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Letters from Galápagos Islands #5

To whom It may concern,
Readers should note that biologists, grad students, and intrigued 13-year-olds may stop frequently to observe things.

February 14, 2022, Week 05 – Isla De Santa Cruz, Ecuador

tortoise Photo by Nora Clayton

This week our day off was spent in the “highlands,” although at 2,800 feet above sea level, the highlands aren’t especially towering. This area gets more rain than the rest of the island because of its height, so the plants are greener there. Much of the wildlife on Santa Cruz stays in the highlands during drier years because it’s the most sustainable place for them. Which means that you can see Galapagos Tortoises everywhere! These tortoises can grow more than five feet in length, and reach up to 500 pounds!


We spent the morning driving and walking around the highlands. Local friend Goberth (who, as I mentioned in an earlier post, drives us to the field station in the morning) took us to a landmark called “Los Gemelos” (“The Twins”), which are two giant sinkholes on either side of the road. We watched birds fly over the top and spent a while trying to decide if a particularly tall tree was in fact two different trees.


Los Gemelos Photo: Nora Clayton



A trail winding around Los Gemelos was interesting to walk along because the green landscape is vastly different from that of our dry fieldsites. I imagine that this is more like the type of lively, tropical place Darwin was expecting. We walked along the trail, stopping to watch birds, take photos of oddly shaped leaves, point out bright pink lichens, and small millipedes. Biologists find pretty much everything interesting!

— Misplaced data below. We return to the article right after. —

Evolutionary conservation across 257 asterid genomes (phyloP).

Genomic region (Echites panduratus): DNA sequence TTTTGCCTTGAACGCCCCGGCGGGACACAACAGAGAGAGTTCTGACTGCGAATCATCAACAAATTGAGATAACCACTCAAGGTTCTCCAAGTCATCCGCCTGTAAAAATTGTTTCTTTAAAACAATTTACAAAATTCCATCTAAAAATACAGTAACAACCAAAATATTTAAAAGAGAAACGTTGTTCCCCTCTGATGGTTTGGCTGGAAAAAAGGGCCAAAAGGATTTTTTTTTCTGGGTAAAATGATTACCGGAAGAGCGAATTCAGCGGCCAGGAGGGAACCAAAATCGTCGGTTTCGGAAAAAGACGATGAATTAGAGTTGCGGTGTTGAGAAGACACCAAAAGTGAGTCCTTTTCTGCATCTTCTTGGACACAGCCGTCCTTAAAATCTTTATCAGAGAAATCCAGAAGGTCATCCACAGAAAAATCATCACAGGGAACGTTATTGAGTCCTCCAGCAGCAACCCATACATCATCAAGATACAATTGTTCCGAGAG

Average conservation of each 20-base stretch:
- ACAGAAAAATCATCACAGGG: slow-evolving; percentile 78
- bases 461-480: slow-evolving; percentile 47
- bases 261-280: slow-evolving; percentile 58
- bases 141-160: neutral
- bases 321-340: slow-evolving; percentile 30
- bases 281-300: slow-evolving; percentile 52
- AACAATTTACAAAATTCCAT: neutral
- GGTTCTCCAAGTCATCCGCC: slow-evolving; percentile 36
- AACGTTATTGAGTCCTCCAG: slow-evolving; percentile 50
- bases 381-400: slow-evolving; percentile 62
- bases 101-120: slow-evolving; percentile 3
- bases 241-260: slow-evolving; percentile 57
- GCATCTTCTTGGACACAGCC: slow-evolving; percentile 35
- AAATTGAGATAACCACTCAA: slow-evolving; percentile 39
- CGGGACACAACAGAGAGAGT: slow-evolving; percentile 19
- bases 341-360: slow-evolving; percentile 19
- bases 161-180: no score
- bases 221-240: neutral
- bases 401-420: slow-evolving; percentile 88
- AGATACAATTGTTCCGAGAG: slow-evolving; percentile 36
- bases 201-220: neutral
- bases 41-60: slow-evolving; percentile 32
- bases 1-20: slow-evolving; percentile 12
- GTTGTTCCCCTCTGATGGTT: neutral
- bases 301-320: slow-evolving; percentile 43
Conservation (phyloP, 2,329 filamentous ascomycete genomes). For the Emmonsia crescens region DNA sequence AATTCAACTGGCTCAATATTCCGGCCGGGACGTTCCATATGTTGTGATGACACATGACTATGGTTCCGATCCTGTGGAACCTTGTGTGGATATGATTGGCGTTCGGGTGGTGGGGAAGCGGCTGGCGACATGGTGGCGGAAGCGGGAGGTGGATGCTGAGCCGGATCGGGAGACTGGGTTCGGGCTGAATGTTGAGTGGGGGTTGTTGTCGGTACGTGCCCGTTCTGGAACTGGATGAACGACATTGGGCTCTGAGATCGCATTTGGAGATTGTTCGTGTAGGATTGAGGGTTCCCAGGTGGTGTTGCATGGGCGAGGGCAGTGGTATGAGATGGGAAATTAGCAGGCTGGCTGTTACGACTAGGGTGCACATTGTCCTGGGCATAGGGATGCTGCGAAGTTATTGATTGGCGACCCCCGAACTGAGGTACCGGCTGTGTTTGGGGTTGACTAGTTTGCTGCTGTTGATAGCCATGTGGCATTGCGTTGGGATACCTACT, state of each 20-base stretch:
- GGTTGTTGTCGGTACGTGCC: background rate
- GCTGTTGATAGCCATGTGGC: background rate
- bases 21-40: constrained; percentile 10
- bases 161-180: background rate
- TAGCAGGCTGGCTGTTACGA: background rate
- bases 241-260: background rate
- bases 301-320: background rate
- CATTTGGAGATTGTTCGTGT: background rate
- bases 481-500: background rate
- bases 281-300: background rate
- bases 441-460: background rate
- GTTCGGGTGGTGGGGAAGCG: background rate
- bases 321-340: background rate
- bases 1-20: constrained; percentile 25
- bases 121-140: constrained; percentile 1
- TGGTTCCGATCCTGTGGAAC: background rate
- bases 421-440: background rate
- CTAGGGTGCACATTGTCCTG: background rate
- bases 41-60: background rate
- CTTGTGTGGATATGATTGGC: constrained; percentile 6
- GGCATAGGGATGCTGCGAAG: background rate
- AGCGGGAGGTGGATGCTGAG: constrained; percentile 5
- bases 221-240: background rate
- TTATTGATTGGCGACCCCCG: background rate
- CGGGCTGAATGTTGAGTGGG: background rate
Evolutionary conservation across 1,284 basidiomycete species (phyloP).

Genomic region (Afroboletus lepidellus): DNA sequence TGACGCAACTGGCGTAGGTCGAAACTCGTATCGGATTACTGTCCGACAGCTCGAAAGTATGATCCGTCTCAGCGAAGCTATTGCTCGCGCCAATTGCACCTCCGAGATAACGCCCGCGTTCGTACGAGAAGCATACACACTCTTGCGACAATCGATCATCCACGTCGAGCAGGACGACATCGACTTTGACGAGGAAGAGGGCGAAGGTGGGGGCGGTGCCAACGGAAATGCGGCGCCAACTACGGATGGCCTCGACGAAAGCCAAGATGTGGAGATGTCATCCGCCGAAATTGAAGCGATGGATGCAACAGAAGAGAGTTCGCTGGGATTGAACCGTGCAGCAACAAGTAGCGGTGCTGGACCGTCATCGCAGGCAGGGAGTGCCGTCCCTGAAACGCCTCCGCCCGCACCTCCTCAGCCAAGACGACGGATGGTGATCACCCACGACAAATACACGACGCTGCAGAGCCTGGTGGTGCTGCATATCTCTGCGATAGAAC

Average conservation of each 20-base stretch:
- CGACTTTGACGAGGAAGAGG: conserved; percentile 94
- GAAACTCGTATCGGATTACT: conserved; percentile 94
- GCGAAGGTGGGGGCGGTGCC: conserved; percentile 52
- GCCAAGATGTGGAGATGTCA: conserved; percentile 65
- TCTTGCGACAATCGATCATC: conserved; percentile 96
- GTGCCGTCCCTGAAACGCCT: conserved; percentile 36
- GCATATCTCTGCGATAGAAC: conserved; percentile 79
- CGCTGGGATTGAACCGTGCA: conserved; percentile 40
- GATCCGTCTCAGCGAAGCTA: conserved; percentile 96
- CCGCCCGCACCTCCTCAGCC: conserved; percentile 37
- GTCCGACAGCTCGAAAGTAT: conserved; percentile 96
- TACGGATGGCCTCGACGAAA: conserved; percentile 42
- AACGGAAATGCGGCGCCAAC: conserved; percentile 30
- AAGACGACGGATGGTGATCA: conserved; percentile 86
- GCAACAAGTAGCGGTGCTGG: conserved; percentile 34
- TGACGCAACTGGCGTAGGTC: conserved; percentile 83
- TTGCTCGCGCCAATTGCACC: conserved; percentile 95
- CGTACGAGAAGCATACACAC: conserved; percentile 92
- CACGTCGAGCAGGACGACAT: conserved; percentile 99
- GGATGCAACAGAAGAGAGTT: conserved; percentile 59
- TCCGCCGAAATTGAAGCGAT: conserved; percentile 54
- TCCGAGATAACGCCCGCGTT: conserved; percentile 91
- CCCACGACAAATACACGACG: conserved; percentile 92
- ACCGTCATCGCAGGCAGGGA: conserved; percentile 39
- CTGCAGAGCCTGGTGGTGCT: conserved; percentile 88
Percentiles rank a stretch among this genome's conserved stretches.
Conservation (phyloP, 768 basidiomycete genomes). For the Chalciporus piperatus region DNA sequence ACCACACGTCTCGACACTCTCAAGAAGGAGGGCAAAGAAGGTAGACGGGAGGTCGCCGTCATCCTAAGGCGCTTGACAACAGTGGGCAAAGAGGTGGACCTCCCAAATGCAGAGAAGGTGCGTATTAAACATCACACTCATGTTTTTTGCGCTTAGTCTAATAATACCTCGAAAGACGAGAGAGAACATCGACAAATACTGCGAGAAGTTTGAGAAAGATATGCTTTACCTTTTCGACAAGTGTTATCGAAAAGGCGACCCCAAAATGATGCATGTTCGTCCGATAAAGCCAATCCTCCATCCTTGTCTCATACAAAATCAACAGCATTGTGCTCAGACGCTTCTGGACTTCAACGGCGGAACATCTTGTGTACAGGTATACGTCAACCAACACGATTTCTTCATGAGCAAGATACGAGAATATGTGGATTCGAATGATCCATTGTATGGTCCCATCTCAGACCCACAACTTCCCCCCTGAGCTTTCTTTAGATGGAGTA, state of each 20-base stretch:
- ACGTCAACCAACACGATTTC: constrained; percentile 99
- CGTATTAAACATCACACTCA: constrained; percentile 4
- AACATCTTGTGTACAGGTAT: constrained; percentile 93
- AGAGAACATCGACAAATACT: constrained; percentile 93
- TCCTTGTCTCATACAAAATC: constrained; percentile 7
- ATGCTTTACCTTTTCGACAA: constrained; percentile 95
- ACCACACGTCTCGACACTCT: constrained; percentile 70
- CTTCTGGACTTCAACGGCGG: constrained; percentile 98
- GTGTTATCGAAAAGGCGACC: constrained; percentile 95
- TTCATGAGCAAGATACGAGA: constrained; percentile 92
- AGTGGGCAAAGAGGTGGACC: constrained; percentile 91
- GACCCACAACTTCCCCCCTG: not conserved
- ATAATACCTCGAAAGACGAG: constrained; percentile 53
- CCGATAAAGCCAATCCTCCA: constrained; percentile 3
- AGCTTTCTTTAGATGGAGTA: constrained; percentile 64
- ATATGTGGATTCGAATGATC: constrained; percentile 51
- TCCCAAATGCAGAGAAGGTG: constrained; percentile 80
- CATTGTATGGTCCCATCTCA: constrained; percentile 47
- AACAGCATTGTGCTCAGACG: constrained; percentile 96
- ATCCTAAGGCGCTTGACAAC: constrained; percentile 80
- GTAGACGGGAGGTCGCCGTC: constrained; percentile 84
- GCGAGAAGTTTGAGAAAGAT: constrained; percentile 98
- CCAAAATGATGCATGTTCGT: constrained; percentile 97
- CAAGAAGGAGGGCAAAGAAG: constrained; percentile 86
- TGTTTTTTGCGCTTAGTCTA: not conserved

odd leaves Photo by Nora Clayton

The plants here are very different from the species in the lowlands. One type of tree in the highlands called Scalesia is more closely related to a daisy than any other tree. When we finished the looped trail, we drove to “El Chato,” where tourists can visit the island’s lava tubes and watch the tortoises. The six of us, and a couple people from another group followed a tour guide who lead us through a few cave-like tunnels formed by lava. When the tour ended, we sat at a pavilion, talked about science, and eventually drove home.

We spent the rest of the week netting mockingbirds, and even more finches. I help set up netsand take birds out. We checked mockingbirds for parasites and measured their legs, beak, and wings. Field days are fun, and I like to help, although we still have to do homework some days. Online school is easier now that we have our classes organized and we’ve started, though I still prefer cactus spines to linear equations.

There is a big dock on Santa Cruz, where people can take small boats called water taxis to bigger boats or to other parts of the island. In the afternoon we sometimes walk to the dock and watch the marine life. Black-tipped reef sharks are often swimming in groups of three or four, but today there were nearly 30 sharks!

cownose rays Photo by Nora Clayton

We were watching the fish off of the dock, and saw a group of golden cownose rays! They swam along the side of the dock where we could watch them. We watched the sharks, rays, and a turtle near the dock for a long time and took lots of photos.


Sharks Photo by Nora Clayton

Lots happened this week, and I can’t describe all of it in a letter but I hope this was a good enough glimpse.

If you are interested in following our expedition, check for new letters each week on the University Webpage, where you can find blog posts, and ask questions.


Until next week,

    -NoraRead all past letters through these links:
#1    #2    #3    #4 Link to landing page here